Mark Doty (born August 10, 1953) is an American poet and memoirist best known for his work My Alexandria. He was the winner of the National Book Award for Poetry in 2008. Mark Doty was born in Maryville, Tennessee to Lawrence and Ruth Doty, with an older sister, Sarah Alice Doty. He earned a Bachelor of Arts from Drake University in Des Moines, Iowa, and received his Master of Fine Arts in creative writing from Goddard College in Plainfield, Vermont.

Mark Doty asks in his beautifully succinct and evocative memoir Doty has won nearly every award possible in the States. He is a notable poet. Some people will reject this book as having nothing to do with them

Mark Doty asks in his beautifully succinct and evocative memoir. At one time memoirs were the preserve of ambassadors, generals and people who had lived lives of public note. By now, the memoir has been appropriated by anyone with a story to tell. Doty has won nearly every award possible in the States. Some people will reject this book as having nothing to do with them. Yet as Doty points out: "What you don't allow yourself to know controls and determines. It is a subtle portrait of the nuclear family under stress as much as a portrait of an emerging, perceptive self. What matters," he writes, "is what we learn to make of what happens to u.

In Firebird, Mark Doty tells the story of a ten-year-old in a top hat, cane, and red chiffon scarf, interrupted while belting out Judy Garland's "Get Happy" by his alarmed mother at the bedroom door, exclaiming, "Son, you're a boy!"

Firebird presents us with a heroic little boy who has quite enough worries without discovering that his dawning sexuality is the Wrong One. A self-confessed "chubby smart bookish sissy with glasses and a Southern accent," Doty grew up on the move, the family following his father's engineering work across America-from Tennessee to Arizona, Florida to California. A lyrical, heartbreaking comedy of one family's dissolution through the corrosive powers of alcohol, sorrow, and thwarted desire, Firebird is also a wry evocation of childhood's pleasures and terrors, a comic tour of American suburban life, and a testament to the transformative power of art.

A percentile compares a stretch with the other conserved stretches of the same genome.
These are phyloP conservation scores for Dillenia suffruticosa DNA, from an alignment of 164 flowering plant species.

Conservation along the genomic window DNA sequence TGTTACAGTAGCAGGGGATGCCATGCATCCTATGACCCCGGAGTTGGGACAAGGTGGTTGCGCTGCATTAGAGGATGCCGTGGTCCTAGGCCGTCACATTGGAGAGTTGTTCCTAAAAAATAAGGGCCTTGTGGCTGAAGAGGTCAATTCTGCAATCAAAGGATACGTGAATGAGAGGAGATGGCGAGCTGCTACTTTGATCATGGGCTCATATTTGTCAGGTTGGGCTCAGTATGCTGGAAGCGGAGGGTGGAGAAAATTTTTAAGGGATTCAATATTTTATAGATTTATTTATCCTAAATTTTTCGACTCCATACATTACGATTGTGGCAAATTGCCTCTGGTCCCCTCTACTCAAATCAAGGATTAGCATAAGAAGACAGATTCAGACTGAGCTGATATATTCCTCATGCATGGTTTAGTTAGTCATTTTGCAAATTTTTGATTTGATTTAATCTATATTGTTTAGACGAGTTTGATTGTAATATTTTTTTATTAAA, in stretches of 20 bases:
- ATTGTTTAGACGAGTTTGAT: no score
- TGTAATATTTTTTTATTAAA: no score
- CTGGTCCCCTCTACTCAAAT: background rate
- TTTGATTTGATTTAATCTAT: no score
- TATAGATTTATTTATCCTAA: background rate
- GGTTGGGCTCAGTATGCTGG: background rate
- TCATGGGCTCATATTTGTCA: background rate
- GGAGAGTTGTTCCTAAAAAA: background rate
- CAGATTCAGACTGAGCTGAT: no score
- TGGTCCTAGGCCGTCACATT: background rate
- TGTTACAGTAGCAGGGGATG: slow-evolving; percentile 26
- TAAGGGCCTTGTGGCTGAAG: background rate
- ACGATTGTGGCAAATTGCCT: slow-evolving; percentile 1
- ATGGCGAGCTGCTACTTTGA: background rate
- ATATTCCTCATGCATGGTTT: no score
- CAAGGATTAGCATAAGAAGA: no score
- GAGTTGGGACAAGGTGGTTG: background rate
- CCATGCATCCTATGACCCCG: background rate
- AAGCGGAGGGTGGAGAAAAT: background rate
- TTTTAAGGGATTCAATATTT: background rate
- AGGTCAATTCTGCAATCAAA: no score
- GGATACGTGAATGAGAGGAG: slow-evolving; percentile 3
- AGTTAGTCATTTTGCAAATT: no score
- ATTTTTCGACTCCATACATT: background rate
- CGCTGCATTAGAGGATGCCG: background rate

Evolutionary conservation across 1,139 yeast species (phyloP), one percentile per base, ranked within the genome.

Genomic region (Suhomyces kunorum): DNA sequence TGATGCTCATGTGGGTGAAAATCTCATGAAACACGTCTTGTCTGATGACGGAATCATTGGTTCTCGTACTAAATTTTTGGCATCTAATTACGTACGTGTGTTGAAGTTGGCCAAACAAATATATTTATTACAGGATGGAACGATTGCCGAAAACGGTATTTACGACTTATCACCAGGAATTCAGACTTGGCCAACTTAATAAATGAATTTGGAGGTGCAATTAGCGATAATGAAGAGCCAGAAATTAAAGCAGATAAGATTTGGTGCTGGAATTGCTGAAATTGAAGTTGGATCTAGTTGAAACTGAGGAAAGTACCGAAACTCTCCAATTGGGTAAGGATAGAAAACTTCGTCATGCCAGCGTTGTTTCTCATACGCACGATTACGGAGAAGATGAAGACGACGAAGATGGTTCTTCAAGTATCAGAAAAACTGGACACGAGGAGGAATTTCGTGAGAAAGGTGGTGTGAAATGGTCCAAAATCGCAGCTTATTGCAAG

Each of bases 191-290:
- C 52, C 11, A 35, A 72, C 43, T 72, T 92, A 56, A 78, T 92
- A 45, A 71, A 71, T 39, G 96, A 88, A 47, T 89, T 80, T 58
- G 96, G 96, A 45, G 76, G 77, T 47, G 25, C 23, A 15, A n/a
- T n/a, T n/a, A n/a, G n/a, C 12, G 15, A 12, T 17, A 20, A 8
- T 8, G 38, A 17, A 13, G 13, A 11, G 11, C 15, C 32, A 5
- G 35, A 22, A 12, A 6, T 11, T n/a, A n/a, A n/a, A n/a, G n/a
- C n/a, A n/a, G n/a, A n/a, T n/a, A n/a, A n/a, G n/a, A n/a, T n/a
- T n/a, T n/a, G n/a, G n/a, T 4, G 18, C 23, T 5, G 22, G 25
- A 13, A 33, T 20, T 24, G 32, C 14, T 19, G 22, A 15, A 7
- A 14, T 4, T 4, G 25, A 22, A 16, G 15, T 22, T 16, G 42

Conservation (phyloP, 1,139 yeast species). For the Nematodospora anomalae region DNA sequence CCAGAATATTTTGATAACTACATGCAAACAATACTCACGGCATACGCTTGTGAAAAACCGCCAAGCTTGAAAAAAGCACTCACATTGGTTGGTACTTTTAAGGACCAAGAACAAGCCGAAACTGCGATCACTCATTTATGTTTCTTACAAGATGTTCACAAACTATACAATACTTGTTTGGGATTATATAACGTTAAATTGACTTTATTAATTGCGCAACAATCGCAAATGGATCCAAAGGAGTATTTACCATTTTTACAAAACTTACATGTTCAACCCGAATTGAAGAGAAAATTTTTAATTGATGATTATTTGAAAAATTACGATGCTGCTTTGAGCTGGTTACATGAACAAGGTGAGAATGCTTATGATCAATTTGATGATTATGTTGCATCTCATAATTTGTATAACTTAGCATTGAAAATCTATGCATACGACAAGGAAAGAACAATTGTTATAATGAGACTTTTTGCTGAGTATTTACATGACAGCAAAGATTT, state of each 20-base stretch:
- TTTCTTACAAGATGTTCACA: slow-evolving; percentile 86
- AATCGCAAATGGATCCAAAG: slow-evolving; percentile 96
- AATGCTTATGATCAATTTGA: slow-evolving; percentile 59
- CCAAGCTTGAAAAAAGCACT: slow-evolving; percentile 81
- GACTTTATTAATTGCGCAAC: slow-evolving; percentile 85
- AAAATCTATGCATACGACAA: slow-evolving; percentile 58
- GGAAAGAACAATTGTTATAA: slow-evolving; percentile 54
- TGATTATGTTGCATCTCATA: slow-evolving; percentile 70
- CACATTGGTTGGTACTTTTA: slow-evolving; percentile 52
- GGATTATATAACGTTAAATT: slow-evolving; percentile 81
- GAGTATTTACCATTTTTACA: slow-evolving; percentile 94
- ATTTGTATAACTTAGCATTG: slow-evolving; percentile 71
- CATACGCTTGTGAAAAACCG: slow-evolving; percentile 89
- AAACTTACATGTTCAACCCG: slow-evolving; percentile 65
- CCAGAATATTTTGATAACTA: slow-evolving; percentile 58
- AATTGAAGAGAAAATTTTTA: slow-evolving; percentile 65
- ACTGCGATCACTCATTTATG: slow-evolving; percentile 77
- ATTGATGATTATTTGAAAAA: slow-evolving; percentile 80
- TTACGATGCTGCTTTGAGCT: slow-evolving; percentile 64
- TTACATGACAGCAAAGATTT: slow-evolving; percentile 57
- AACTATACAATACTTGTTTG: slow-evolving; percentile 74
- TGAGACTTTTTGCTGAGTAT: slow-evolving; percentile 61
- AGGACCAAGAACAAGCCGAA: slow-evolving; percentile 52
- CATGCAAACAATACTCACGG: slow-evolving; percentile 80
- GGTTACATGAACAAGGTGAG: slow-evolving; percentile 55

FLIDER
To the outside world, the four members of Doty’s middle-class family could be in a sitcom of the time period: the father is an engineer, the mother looks respectable, the older sister is popular, and the little boy is bespectacled and bookish. But all is not as it seems. Alcohol wreaks its slow destruction on the family.

But most crucial to Doty’s identity is a difference that occurs even before the disintegration does. The little boy, Doty himself, gradually comes to realize he is gay, and there is no place for being gay in the world in which he grows up.

Because this book was written by a poet, the language is rich and evocative. I love the little boy at the heart of the book.

Here is one important thing I learned from reading Firebird:

Doty begins his memoir with a “Prelude” (so termed because of the use of music and art in the book) which is a beautiful essay in its own right and introduces the reader to a way of viewing a memoir. This essay is about a work of art from the 17th century by the Dutch painter Samuel Von Hoogstraten. It’s called Perspective Box with Views of a Dutch Interior.

This perspective box contains the miniature furnishings of a miniature room which are distorted and misshapen; however, when you look through holes designed for viewing, suddenly the room comes into perfect perspective. Interesting way of viewing memoir itself . . . .

The metaphor of the work of art for memoir and the detailed description both serve as an inspiration to write with detailed accuracy and imagination.